|Title:||A Randomized Efficacy Trial of Academically Enhanced Rigorous Career Academies: Studying the Impact of the National Academy Foundation (NAF) Model|
|Principal Investigator:||Kemple, James||Awardee:||MDRC|
|Program:||Improving Education Systems [Program Details]|
|Award Period:||4 years||Award Amount:||$2,996,259|
|Goal:||Efficacy and Replication||Award Number:||R305B070702|
Purpose: Career Academies combine several key school improvement strategies, including creation of small learning communities, use of school-to-work curriculum to better align high school learning with anticipated professional pursuits, and creation of partnerships with local employers and social institutions to strengthen the relationships between schools and communities. In previous evaluations of Career Academies, researchers found a positive effect on labor market outcomes for males but no significant impact on academic outcomes in high school or at the postsecondary level. The National Academy Foundation responded to these findings by designing an academically enhanced Career Academy model. The purpose of this project is to evaluate the effect of the enhanced academies on academic outcomes during high school.
Project Activities: The research team is conducting a randomized controlled trial to evaluate the enhanced Career Academies. Students who apply to the Career Academies program will be included in a lottery to select those students who will be offered admission in the program. Students who apply to Career Academies, but are not selected through the lottery will constitute the control group. The research team will evaluate the effect of Career Academies on a variety of student outcomes including attendance, on-time promotion, course completion, student achievement, on-time graduation, and grade point average.
Products: The major products of this project will be published reports on the efficacy of the academically enhanced Career Academies program.
Purpose: The National Academy Foundation, a major organization of Career Academies, has designed an academically enhanced Career Academy model. This project examines the enhanced Career Academies and their impact on academic outcomes during high school.
Setting: The study is being conducted in 20 National Academy Foundation academies clustered in 8-12 districts across the United States. The districts are located primarily in urban areas where employer partnerships are possible.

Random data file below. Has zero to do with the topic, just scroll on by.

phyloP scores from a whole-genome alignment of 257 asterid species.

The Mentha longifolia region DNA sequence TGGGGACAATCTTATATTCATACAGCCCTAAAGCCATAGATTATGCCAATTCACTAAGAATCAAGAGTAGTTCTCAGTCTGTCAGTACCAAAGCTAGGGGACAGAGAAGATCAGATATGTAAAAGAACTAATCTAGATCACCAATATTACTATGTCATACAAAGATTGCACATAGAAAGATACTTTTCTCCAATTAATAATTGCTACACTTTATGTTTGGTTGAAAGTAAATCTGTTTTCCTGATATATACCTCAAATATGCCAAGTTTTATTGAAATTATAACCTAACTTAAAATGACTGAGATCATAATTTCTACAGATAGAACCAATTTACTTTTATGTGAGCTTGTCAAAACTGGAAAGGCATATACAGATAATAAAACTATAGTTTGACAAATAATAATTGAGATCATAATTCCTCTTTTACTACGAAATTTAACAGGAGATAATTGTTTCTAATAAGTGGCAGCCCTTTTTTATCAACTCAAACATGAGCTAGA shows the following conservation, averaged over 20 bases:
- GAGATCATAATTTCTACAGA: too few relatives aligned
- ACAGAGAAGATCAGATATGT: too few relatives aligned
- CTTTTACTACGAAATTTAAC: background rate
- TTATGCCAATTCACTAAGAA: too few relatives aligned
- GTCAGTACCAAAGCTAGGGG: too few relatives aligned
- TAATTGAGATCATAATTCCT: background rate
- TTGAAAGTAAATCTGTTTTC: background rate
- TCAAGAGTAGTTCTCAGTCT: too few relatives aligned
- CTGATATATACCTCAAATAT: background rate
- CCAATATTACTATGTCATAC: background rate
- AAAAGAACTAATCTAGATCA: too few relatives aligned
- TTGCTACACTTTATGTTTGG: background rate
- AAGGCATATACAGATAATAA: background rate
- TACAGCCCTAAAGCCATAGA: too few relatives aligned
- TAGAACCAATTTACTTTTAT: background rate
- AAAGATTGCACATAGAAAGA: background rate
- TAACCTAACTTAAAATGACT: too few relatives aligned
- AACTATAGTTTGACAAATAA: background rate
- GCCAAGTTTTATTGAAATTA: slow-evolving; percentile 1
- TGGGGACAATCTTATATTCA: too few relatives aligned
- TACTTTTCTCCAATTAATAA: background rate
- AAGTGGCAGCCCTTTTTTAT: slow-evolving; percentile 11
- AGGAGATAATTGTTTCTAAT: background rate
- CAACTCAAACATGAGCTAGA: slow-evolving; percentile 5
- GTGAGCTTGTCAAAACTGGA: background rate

Population: The study sample includes approximately 2,000 high school students who are entering the ninth or 10th grade and are applicants to academies. The National Academy Foundation academies focus their outreach on low-income students of color.
Intervention: The National Academy Foundation's academically enhanced Career Academy model is designed to include: an academic curriculum that is relevant to real-world contexts and builds upon student and community assets, clear and rigorous standards that are designed to prepare students for postsecondary education and careers, work-based and project-based learning supported by multiple assessments (including standardized and performance-based measures), and links between the Academy curriculum and core academic subject areas.
Research Design and Methods: The research team is conducting a randomized controlled trial to evaluate the enhanced Career Academies. Students who apply to the Career Academies program will be included in a lottery to select those students who will be offered admission in the program. Students who apply to Career Academies, but are not selected through the lottery will constitute the control group.
Control Condition: Applicants randomly assigned to a control group are not admitted to the academy and experience the regular high school curriculum, either at the same or another high school.
Key Measures: The research team is using student records to measure attendance, on-time promotion, course completion, student achievement, on-time graduation, and grade point average.
Data Analytic Strategy: The research team is estimating impacts for the full sample and key subgroups as the difference of mean outcomes for the program and control groups using a fixed effects regression model to adjust for individual student baseline covariates and individual site indicators.
Publications from this project:
Visher, M.G., Altuna, J.N., and Safran, S. (2013). Making It Happen: How Career Academies Can Build College and Career Exploration Programs. MDRC
** This project was submitted to and funded under Middle and High School Reform in FY 2007.